This provision has failed to incorporate and include women who are in a live in relationship bringing about one serious flaw with this law and has failed in treating all women equally and unconditionally. It has turned away from viewing live in relationships as a marriage like institution and has failed to realise it where In a country like ours a marriage is not just considered a traditional cultural heavy ordeal but it is also still forced with conservative and regressive norms like inter caste, social and economic and class differences which is labelled as a societal norm of marriage but truly that isn't actually what rich heritage and culture means. These redundant and regressive norms force women into bad marriages, and coming out of them is another archaic issue which is again, looked down upon.

This is the reason why people now prefer to live together to either check if they are compatible enough for a marriage in the future, or to just completely rule out any chances of marriage and just continue living together in a way where both partner have responsibilities that any other married couple would typically have. This exempts them of family pressure, family disputes, unnecessary traditions by the name of 'sacred marriage norms' and most importantly the freedom it brings for the couple to lead on a life without any drama and expectations.

The National commission of Women has recommended the government to make the required changes in the system and law to give women in live in relationships to get maintenance from their partners if the relationship is decided to be broken off, thereby giving women some form of protection and legal support to them financially, just as it does to women in marriages.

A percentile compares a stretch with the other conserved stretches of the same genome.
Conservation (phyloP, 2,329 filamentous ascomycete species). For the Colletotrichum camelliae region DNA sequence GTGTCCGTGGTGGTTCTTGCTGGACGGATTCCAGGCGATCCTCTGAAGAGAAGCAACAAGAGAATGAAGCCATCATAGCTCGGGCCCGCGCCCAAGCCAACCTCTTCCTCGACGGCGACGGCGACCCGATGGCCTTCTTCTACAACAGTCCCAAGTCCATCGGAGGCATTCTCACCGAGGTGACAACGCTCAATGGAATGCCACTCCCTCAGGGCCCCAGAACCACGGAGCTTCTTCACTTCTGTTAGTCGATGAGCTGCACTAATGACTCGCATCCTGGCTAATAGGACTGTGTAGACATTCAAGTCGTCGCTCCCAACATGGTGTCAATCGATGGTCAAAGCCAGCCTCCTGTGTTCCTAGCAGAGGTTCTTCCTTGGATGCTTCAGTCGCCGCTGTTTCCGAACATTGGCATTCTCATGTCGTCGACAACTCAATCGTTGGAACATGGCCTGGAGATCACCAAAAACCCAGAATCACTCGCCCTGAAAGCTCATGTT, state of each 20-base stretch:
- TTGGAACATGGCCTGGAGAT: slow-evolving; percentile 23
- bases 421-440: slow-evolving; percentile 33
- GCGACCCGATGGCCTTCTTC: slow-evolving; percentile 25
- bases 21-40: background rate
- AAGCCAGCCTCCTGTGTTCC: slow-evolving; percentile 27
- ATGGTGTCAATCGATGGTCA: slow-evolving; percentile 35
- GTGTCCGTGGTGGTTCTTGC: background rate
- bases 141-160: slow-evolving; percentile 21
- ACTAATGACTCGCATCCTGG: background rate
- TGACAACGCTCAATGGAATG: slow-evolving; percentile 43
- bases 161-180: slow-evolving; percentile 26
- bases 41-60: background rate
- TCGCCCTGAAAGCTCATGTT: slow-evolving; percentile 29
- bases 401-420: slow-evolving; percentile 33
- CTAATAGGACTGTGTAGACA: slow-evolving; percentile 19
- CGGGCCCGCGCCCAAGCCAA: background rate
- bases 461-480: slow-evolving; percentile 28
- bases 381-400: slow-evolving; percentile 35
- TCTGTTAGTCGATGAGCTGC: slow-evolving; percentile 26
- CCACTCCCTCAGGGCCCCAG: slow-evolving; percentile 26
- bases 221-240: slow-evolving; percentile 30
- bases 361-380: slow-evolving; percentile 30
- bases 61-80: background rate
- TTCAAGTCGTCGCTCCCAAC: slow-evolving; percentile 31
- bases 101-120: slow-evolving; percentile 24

Since laws on this particular matter has been only in the form of judgements, the most iconic case which spoke discrimination in multiple languages done to these women through section 125, is the case of Savitaben Somabhai Bhatiya v State of Gujarat (2005),[iv] where it was said that as per the section, 'there is no escape from the conclusion that the expression of "wife" refers to only legally wedded wife' and thus is not entitled to maintenance.

What's not understandable is that the legislation deemed adding 'illegitimate child' in the provision for maintenance but due to fogged up clarity of equality for all women and regressive mindset with poor rationing didn't think necessary. In this judgement a multiple times ' women who unwittingly entered into wedlock cannot be expressed as wife' was commented. The law has no right to question the intention of a relationship which is between two individuals and assume that a women doesn't reason enough before entering in a live in relationship with a man.

If thought reasonably, if a women is devoting years to a relationship and contributing in more ways than one and especially sharing her space with another entity, it's very ignorant of the legislation to not consider that the woman in that case would naturally think her decision through. Also what was noticed was the emphasis given to 'marriage like' arrangements and the fact that the woman has to be treated as a 'wife' and has to do duties like that of a wife, in order to prove the authenticity and seriousness of the relationship.